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Making Sure Haiti Aid Helps the Most Vulnerable

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When disaster strikes, the American people open their hearts and their wallets to provide assistance to those in need. This was especially true when a deadly earthquake struck our neighbor Haiti on January 12, 2010. Congress moved quickly to provide $1.14 billion in emergency aid with $651 million allocated to the State Department's Agency for International Development (USAID) to implement reconstruction projects. What Congress failed to do was accompany that money with clear policy guidance and benchmarks for success. As a consequence, the General Accounting Office (GAO) report in June 2013 found that "Congress lacks information on the amounts of funds obligated and disbursed and program-by-program progress of U.S. reconstruction activities [in Haiti]." With significant post-earthquake assistance still unspent and the needs of the Haitian people still unmet, it is time for Congress to demand greater transparency and accountability.

The Assessing Progress in Haiti Act (H.R.3509) would do just that. The bill, introduced by Representative Barbara Lee (D-CA), requires the State Department to provide comprehensive reporting on how U.S. aid in Haiti is being spent including an assessment of whether vulnerable populations have been taken into account in the design and implementation of new programs. Nearly six months after the bill passed the House with bipartisan support, it is languishing in the Senate Foreign Relations Committee.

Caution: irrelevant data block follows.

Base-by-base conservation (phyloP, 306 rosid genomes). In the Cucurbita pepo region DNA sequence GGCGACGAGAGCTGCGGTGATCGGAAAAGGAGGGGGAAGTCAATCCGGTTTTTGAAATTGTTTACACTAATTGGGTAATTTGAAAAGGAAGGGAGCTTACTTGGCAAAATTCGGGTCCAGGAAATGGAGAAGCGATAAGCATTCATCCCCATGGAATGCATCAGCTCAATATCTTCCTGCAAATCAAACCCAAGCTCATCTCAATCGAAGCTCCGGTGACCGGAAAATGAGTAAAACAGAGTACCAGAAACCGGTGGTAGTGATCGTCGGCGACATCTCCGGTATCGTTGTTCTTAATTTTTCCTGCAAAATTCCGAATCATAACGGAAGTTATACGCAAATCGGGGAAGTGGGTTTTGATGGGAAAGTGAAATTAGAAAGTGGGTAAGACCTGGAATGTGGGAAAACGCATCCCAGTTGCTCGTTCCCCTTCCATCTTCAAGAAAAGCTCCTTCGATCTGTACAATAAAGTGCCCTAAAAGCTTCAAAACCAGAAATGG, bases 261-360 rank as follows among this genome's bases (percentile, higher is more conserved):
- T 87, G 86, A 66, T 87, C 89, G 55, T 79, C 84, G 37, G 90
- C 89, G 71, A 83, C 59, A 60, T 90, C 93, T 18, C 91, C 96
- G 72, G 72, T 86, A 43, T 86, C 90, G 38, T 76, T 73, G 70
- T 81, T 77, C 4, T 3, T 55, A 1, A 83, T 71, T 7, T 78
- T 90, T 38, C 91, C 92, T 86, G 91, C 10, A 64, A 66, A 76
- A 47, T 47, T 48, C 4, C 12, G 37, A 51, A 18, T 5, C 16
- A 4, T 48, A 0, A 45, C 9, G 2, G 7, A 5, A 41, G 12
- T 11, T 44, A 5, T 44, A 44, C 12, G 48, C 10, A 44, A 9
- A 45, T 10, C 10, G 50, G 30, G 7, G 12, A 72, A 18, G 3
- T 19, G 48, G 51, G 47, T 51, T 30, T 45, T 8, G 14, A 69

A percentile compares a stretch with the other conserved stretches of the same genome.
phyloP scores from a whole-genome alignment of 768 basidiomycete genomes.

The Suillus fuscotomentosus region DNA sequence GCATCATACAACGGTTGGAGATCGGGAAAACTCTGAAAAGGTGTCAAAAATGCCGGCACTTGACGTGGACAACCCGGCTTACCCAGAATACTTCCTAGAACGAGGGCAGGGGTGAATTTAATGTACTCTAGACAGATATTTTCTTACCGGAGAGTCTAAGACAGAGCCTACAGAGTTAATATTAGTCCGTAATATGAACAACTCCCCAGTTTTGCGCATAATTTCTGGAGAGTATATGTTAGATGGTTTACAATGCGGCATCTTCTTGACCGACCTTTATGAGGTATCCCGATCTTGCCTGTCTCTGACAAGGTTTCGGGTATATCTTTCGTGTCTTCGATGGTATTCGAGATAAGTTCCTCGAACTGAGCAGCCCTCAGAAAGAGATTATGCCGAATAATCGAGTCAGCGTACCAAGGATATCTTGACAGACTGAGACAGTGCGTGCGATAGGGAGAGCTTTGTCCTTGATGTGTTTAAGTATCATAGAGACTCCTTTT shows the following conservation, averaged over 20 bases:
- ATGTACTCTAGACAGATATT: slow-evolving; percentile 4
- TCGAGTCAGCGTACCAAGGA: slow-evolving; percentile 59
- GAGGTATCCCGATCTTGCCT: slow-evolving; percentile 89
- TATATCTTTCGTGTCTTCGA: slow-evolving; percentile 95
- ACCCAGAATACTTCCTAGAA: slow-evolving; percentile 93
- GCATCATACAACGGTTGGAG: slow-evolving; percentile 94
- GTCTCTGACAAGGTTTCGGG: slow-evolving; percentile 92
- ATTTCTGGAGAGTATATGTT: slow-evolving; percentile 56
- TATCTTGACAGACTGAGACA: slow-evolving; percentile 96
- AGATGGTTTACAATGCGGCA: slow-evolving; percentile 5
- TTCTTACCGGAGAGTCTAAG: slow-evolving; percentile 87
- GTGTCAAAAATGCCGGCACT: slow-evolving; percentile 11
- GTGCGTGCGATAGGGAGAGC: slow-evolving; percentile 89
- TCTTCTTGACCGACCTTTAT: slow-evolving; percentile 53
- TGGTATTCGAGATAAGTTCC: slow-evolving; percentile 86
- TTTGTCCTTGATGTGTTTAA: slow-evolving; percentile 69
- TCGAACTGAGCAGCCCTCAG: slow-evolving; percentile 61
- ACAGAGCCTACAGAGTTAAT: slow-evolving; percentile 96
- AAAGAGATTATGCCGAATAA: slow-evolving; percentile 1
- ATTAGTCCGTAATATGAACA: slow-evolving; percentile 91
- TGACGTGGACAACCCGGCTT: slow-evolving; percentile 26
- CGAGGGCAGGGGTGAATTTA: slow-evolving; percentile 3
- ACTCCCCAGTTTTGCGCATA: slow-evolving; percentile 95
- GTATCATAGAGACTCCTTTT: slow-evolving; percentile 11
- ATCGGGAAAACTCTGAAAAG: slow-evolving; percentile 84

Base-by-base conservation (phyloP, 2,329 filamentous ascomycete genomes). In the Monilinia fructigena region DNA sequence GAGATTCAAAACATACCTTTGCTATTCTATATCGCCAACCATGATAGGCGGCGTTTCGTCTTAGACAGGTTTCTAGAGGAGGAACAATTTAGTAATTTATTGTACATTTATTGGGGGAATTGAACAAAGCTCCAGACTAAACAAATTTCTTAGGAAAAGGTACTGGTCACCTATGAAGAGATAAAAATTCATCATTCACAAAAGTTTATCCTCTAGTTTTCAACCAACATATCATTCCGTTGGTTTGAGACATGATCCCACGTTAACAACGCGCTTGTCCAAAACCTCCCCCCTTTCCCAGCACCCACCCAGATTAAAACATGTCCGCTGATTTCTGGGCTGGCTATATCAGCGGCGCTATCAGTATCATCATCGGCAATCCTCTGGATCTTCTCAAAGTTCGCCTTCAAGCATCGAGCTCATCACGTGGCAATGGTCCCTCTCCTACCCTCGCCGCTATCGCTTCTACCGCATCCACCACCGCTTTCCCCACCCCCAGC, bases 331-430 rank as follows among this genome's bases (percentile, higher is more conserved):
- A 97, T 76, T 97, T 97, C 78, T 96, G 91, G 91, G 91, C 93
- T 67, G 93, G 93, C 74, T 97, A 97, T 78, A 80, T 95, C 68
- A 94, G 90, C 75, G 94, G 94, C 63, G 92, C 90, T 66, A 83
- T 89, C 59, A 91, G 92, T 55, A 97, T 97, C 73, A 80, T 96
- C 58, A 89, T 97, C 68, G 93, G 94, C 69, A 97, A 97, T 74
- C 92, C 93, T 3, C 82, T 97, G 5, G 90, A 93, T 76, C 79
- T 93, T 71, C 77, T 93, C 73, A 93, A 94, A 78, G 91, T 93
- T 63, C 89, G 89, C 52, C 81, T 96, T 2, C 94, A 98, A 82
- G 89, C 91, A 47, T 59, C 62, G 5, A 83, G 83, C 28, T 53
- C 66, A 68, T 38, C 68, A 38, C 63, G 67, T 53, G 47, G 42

I have joined with 22 CEO's of international development, faith-based, human rights and social justice organizations to strongly urge the Senate Foreign Relations Committee to swiftly pass the Assessing Progress in Haiti Act. We believe that if the United States aspires to be a leader on the global stage of humanitarian and development relief, particularly in post disaster contexts, it is critical that future US policy and practice is informed by what has or has not been achieved in Haiti. The Assessing Progress in Haiti Act makes an important contribution to that learning.

We want Senators to know that this bill has "widespread bi-partisan support, has undergone extensive consultations and is supported by organizations with a strong commitment to a just recovery in Haiti." There is no excuse for delay. This bill provides "a meaningful way to ensure the responsible allocation of U.S. taxpayer funds and help ensure that our efforts in Haiti are fulfilling the hopes and aspirations of the Haitian people."

Haitians continue to face tremendous challenges. It's not too late to make a difference. What's needed is timely, comprehensive information on the status of U.S. efforts in Haiti and strong oversight moving forward. It's time for the Senate to do its part to honor American generosity and the dignity and worth of the Haiti people.

William F. Schulz, former executive director of Amnesty International USA, is president of the Unitarian Universalist Service Committee.